Famously Misidentified Gemstones

Jan 1, 2017

Gemstones catch the eye of Rockhounds for their unique shapes and colors. Yet, some gemstones are nearly indistinguishable, even to the trained eye. Until the introduction of chemical properties, classifying rare stones was a challenging process that relied heavily on observing physical properties.

Qualities like color, hardness, streak, and diaphaneity were some of the properties that were readily observable to merchants, miners, and jewelers. With modern gemology, the chemical composition and crystal structures of a stone are taken into account. While these properties help us understand the differences between specimens, it has also uncovered identification errors made of famous gemstones.

Black Prince’s Ruby

Black Prince's Ruby is actually a spinel that is currently a part of the British Imperial State Crown.

The gemstone at the front of George V’s Imperial State Crown. G. Younghusband; C. Davenport (1919). The Crown Jewels of England. London: Cassell & Co. p. 6.

The Black Prince’s Ruby is an egg sized gemstone that was originally owned by the Moorish Prince of Granada, Spain in the 14th century. The gemstone was received by the Prince of Wales in 1367 as payment for a victory in battle and later given to King Henry V of England in 1415.[1]

The massive gemstone soon became legendary when it saved King Henry’s life from an axe blow to the head during a battle with French Prince Duc d’Alencon.[2] The Black Prince’s Ruby has since adorned the Imperial State Crown of the United Kingdom, having been passed down to numerous British kings and queens.

In the 16th century, it was found that the Black Prince’s Ruby was not a Ruby after all, but a Spinel instead.[3] The Spinel earned a reputation as “The Great Imposter” by English jewelers as its physical properties are nearly indistinguishable to that of the Ruby.


The Delhi Purple Sapphire

This purple amethyst was originally believed to be sapphire

The Dehli Purple sapphire – revealed later to be an amethyst. Source: Natural History Museum (London)

The Delhi Purple Sapphire is a large gemstone set in a silver ring with alchemic and astrological signs decorating its band. The Sapphire was thought to be a “cursed gemstone” for its curious history of unfortunate events befalling its owners.

Records show that The Sapphire started its journey in India where it was stolen from the Temple of Indra in 1855.[4] The Sapphire eventually found its way into the hands of Edward Heron-Allen, an expert in paleontology and author of many archaeology books, who would immediately find himself in the way of bad luck.[5]

Incidents from bad investments to friends suffering bodily harm convinced Heron-Allen to distance himself from the stone. When Heron-Allen tried to get rid of the gemstone by throwing it into the Regent’s Canal, it was mysteriously returned to him a few months later by a local jeweler.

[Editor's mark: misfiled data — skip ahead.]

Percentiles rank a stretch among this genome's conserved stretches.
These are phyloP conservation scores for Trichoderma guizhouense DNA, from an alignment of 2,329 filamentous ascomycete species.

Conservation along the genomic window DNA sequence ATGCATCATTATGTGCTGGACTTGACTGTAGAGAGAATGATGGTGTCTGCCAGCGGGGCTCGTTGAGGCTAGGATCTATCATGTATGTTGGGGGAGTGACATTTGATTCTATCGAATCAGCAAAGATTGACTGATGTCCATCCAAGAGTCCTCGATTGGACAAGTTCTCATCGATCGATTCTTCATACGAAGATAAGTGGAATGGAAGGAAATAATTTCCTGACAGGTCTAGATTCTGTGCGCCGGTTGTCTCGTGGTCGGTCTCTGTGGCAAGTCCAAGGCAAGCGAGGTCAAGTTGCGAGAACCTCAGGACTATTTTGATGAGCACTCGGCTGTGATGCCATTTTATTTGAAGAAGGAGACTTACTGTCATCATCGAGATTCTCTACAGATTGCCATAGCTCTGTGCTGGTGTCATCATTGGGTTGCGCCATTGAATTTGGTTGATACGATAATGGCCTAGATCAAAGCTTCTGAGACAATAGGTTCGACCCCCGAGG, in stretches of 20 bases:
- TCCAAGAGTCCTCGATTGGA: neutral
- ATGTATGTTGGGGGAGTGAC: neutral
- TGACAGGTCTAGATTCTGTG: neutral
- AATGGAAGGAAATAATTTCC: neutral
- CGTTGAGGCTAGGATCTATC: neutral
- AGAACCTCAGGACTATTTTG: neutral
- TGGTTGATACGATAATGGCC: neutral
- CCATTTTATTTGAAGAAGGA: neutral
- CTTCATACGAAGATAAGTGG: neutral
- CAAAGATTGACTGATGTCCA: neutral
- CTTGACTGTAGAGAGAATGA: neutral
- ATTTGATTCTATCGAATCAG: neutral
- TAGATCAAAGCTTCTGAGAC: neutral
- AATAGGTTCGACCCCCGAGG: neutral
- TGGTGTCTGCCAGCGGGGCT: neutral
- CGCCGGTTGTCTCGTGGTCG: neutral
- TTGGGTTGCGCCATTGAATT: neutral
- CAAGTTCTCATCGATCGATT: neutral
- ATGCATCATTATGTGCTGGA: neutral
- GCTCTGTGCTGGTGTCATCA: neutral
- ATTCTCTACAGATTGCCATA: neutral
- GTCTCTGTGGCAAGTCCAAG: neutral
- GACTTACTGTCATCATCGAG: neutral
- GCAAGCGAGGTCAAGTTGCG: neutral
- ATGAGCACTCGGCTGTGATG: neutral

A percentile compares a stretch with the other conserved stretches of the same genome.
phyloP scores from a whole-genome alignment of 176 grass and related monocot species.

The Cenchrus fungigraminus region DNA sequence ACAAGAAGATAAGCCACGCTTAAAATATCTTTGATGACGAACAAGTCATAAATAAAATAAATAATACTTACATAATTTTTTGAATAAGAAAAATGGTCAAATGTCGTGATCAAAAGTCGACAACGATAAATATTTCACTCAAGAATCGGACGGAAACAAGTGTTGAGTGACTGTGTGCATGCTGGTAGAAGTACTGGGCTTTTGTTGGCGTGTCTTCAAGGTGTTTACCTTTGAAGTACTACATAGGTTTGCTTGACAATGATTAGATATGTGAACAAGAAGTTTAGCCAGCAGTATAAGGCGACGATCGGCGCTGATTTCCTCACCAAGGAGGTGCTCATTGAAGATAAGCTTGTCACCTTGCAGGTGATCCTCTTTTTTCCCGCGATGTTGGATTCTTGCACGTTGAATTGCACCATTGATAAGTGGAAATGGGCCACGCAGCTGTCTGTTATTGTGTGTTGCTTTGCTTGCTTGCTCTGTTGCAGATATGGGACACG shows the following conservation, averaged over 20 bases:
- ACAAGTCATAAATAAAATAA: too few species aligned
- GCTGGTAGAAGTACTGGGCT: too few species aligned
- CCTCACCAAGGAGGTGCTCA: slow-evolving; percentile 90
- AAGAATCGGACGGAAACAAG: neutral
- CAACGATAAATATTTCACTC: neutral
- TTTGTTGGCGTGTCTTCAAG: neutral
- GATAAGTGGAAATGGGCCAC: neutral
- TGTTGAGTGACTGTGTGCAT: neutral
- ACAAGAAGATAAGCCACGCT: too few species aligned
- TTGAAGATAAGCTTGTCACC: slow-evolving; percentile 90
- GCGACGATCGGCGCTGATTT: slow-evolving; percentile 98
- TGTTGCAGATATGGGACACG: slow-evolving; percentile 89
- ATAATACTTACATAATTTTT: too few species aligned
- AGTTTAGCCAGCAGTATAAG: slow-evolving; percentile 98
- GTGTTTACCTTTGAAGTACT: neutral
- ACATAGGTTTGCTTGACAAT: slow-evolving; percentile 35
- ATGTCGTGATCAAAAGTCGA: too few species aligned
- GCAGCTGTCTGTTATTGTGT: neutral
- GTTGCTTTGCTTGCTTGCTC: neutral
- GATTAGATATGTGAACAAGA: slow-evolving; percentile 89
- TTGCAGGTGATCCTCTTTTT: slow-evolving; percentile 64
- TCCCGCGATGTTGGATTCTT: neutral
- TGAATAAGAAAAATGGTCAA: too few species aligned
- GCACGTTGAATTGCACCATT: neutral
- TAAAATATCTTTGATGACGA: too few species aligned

In January 1944, the Heron-Allen family gave the Delhi Purple Sapphire to London’s Natural History Museum where the stone was found to be an Amethyst.[6] Curators at the Natural History Museum believe these claims were started by Edward Heron-Allen to give credibility to the Amethyst.


Alexandrite gemstone in different lighting - pink and blue coloring

Alexandrite exhibits amazing color-change properties. This is the same stone under different lighting.

Russia became a major source of Emerald gemstone in the 1830s when deposits were found along the Tokovaya River.[7] The discovery then attracted miners to the river and the nearby Ural Mountains where reports of sizable Emerald gemstones were also found.

The Ural Mountains supplied the area with many large gemstones, including a notable discovery by French scientist Nils Gustaf Nordensköld. In 1834, Nordensköld was inspecting Emeralds found in the Ural Mountains when he found some of the stones had a chromium bearing, pleochronic variety of chrysoberyl.[8]

This discovery gave birth to a new gem quality stone, the Alexandrite, whose color would change from a deep emerald green in daylight and red in nightfall. Alexandrite, having been discovered in Russia and found to be one of the rarest colored gemstones, then became the official gemstone of Imperial Russia’s Tsardom.[9]

Despite the misidentification of these gemstones, their rich history and lore is what truly makes them some of the world’s most valued gemstones. After all, beauty is in the eye of the beholder.

Have you seen our expansive collection of rare rocks and minerals?  We’ve recently updated our galleries with many impressive specimens from around the world. You can find our latest collections here.

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[1] Byashley F. “Spinel”. Sothesbys. http://www.sothebys.com/en/news-video/blogs/all-blogs/masterpieces-in-the-making/2015/11/spinel-gemstone-the-great-imposter.html

[2] Richard H. “The Black Prince’s Ruby”. Ruby Sapphire. http://www.ruby-sapphire.com/black-princes-ruby.htm

[3] “Spinel”. International Colored Gemstone Association. http://www.gemstone.org/index.php?option=com_content&view=article&id=124:sapphire&catid=1:gem-by-gem&Itemid=14

[4] Amy F. “Specimen of the Month #1: The Cursed Amethyst”. Natural History Museum. http://www.nhm.ac.uk/natureplus/blogs/behind-the-scenes/2013/11/21/specimen-of-the-month-1-the-cursed-amethyst?fromGateway=true

[5] John S, Haunting Museums (London: Macmillian, 2009), 206.

[6] Amy F. “Specimen of the Month #1: The Cursed Amethyst”. Natural History Museum. http://www.nhm.ac.uk/natureplus/blogs/behind-the-scenes/2013/11/21/specimen-of-the-month-1-the-cursed-amethyst?fromGateway=true

[7] Richard H, John K, and Waren B. “Emerald & Alexandrite from Russia”. Lotus Gemology. http://www.lotusgemology.com/index.php/library/articles/298-emeralds-from-russia-a-closer-look

[8] George F, The Curious Lore of Precious Stones (Philadelphia: J. B. Lippincott Company, 1913) 55-56.

[9] Ibid.